Open LDAP setup guide

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This article contains a walkthrough for integrating an OpenLDAP server with the Liferay Portal. As with any LDAP server, the benefit of integrating LDAP with Liferay is that it allows cross-platform identity management. Specific to the integration of OpenLDAP with Liferay, we will be able to import users from LDAP servers into Liferay along with their group associations.
This guide will assist in configuring the two technologies to work with each other. For further detail on how to set up an OpenLDAP software, please refer to the OpenLDAP Quick Start Guide. The quickstart guide should teach you how to obtain OpenLDAP, install it, configure it, and create entries to your directory. For ease of use, we will also utilize JXPlorer which is an open source LDAP browser.


The first step, of course, is configuring, initializing and adding entries into the OpenLDAP directory as per the guide. We will utilize the example credentials presented herein to provide a consistent setup experience.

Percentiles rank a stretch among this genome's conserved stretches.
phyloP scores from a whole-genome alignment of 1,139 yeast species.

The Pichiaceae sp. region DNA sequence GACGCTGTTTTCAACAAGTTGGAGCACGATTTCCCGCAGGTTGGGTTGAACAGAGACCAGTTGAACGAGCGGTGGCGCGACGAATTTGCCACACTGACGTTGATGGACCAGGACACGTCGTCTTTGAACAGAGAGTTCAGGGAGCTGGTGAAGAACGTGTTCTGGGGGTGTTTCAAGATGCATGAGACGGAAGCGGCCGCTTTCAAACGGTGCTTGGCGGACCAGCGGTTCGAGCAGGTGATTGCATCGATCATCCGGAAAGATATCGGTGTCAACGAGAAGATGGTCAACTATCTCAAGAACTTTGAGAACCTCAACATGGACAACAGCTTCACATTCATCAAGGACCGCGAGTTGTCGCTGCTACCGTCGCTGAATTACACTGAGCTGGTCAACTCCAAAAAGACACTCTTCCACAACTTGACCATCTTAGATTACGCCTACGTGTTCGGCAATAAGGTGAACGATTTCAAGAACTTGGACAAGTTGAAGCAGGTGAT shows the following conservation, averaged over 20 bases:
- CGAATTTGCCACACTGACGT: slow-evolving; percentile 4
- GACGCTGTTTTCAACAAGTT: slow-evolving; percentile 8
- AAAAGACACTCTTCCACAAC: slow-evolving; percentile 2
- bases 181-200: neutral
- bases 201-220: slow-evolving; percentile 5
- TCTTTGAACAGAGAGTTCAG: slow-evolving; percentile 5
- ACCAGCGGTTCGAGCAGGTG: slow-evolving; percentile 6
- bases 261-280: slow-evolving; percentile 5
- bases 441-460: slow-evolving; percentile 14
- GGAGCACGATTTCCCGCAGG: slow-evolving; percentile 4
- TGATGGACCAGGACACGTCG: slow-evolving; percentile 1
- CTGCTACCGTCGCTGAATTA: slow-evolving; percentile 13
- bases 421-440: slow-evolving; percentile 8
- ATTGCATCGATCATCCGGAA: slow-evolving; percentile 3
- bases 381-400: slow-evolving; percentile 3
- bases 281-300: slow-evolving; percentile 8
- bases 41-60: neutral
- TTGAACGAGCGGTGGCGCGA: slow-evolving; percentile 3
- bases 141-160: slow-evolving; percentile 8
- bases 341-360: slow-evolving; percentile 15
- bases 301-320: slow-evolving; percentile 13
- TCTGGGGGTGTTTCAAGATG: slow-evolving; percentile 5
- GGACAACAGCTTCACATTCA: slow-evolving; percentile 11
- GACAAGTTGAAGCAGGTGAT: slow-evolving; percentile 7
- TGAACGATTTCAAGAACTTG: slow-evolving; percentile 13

As with setting up any LDAP server, we will need to ensure that the Liferay server and the LDAP server are able to communicate, and that the port for OpenLDAP is opened so that the two servers can communicate with each other.
Our configurations will be set and established in Liferay Portal > Control Panel > Portal Settings > Authentication > LDAP
In order to integrate OpenLDAP with Liferay, please make sure LDAP Enabled is checked off on this page. For our test purposes, we will enable LDAP, which will allow Liferay's single-user import. This means that Liferay will not import all of the users from the LDAP server, but import the user's information if the user attempts to sign onto the portal.